We tend to have a natural inclination (a tendency) toward certain actions and behaviors. These tendencies play a big role in determining our habits and daily routine. Exploring and understanding our various tendencies gives us a chance to better identify our strengths and weaknesses, and then assess the best ways to communicate with others and ourselves.
The Four Tendencies
Gretchen Rubin, author of “The Happiness Project,” developed four tendencies to describe and frame how we respond to inner and outer expectations.
Outer expectations are just that — expectations defined outside of an individual. Think deadlines for work projects, emails you need to respond to, asks from your significant other. Inner expectations are expectations you set for yourself. Finish that book you’ve been writing for years, start meditating, read more.
What are the four tendencies?
Here’s a quick rundown of the four different tendencies that Rubin outlines in her work:
- Upholders respond readily and easily to outer and inner expectations. You know, the people who did all the work in the group project at school.
- Questioners question everything. (Not too surprising.) They perceive all expectations as inner expectations and will only meet them if they think it makes sense.
- Obligers strive to meet all outer expectations placed on them, but struggle to take time for themselves to accomplish inner expectations.
- Rebels resist both outer and inner expectations and present a whole new set of communication challenges.
If you’re interested in knowing what your tendency is, you can take the quiz on Ruben’s website.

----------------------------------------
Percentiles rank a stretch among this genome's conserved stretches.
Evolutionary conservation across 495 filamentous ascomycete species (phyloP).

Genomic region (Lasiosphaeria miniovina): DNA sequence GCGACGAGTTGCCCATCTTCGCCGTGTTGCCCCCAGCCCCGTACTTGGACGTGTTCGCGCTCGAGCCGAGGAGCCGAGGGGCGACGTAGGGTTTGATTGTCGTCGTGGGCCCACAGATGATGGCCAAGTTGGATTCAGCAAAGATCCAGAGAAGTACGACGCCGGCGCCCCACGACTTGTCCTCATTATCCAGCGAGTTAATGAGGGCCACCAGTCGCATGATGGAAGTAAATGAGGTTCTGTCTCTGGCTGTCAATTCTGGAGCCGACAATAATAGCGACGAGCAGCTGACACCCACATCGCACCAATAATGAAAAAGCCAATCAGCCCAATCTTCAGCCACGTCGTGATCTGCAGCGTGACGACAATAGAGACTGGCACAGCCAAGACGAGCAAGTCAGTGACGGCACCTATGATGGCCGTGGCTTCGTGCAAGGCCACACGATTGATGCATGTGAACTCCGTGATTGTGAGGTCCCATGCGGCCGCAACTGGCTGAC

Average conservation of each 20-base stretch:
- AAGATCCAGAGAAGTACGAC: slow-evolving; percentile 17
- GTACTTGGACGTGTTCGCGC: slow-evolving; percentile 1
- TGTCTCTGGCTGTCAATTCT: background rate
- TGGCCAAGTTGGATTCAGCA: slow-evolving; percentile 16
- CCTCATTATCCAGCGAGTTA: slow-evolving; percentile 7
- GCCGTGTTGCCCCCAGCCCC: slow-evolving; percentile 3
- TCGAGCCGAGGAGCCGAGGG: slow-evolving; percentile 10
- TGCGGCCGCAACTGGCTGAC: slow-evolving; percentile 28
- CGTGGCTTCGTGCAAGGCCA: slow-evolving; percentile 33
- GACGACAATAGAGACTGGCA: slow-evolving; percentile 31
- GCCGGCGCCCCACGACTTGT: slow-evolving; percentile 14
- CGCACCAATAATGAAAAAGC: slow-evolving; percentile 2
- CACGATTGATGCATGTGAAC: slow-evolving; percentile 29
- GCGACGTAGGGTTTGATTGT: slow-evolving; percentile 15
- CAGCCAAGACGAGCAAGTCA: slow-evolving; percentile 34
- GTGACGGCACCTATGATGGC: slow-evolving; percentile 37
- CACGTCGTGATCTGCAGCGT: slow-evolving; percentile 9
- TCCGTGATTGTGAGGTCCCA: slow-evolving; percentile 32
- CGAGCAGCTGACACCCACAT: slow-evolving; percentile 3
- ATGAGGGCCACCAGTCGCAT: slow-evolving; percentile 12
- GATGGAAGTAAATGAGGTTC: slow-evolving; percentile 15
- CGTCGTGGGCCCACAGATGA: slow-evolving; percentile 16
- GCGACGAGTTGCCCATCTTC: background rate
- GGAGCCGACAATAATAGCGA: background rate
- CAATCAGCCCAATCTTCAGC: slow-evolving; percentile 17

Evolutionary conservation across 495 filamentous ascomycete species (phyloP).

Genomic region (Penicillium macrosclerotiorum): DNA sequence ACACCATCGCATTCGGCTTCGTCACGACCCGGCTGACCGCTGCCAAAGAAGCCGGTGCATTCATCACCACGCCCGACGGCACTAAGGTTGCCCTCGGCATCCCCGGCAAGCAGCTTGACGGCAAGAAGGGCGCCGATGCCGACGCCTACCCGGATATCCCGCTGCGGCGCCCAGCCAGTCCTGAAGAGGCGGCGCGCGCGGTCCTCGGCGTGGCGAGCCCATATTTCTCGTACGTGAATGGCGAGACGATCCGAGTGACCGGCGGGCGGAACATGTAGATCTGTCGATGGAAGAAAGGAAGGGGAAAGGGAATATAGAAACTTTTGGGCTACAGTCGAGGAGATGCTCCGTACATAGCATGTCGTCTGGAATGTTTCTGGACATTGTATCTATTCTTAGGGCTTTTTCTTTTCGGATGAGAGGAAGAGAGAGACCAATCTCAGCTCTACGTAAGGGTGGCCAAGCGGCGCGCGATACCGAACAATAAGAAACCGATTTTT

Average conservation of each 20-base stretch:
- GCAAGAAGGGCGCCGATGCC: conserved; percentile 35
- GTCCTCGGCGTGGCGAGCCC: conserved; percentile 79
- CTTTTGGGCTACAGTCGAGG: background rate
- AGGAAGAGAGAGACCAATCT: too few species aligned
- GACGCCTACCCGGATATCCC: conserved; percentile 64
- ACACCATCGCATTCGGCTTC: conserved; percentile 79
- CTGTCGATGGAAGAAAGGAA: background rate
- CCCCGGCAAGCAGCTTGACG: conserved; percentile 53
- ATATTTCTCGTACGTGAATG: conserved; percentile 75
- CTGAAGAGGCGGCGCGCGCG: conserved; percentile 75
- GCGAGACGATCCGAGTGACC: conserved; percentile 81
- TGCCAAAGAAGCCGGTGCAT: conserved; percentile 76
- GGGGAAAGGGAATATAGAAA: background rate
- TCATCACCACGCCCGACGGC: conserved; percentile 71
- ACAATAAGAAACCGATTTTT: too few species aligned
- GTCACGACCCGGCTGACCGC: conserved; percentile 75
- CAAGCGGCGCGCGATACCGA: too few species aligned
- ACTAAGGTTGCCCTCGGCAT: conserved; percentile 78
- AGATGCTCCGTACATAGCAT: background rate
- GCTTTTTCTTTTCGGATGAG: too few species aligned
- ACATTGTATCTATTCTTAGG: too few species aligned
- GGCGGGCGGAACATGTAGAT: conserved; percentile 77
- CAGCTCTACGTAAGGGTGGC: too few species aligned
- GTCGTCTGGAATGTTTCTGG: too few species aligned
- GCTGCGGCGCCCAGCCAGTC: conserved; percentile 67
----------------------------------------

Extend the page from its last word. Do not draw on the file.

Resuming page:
Tendencies at work
I took the quiz and was surprised to see that my tendency was the Rebel. I told myself that there was no way I was a Rebel. But, after facing the facts, I suppose it makes sense. After all, I have a pile of work projects to get through and a book to write.
So I set aside some time to do a deep dive into my to-do list and see what would happen.
My list was rather large to start (as only a Rebel’s could be!), so I decided to break it down as I usually do. I wrote down how long I thought it would take me to finish a task and then numbered each task based on how important I thought it was. The list clocked in at 6.5 hours to complete, well outside of the four hours I’d set aside.
It was when I began to label tasks based on priority — at least my perception of priority — that I realized Rubin had me caught. I was a Rebel through and through. My list was headed not by my most pressing issue, but by the task that I was most excited to do. And at the end of four hours, although I had only completed about three hours of work, I felt relieved and productive. I had successfully scratched my creative itch with my personal projects and made headway into tasks I was less enthusiastic about, even though I had discarded nearly every expectation when performing my tasks.
Embracing my tendency
The advantage of being a Rebel is that you can make your own rules and redesign the expectations of tasks. Rebels adapt work to fit their needs and wants, and in doing so, find a balance and groove that runs rampant, if only for a few fleeting moments.
Rubin’s tendencies framed my habits in a new and interesting way that I hadn’t thought of before. Instead of focusing on the negatives of being a Rebel, I embraced my tendency and discovered how it played into my mindset and productivity.
Understanding how you work is the first step in making changes. So if you’re looking to transform your health, work life, and relationships, and ultimately, create the life you want, you may want to know your tendency!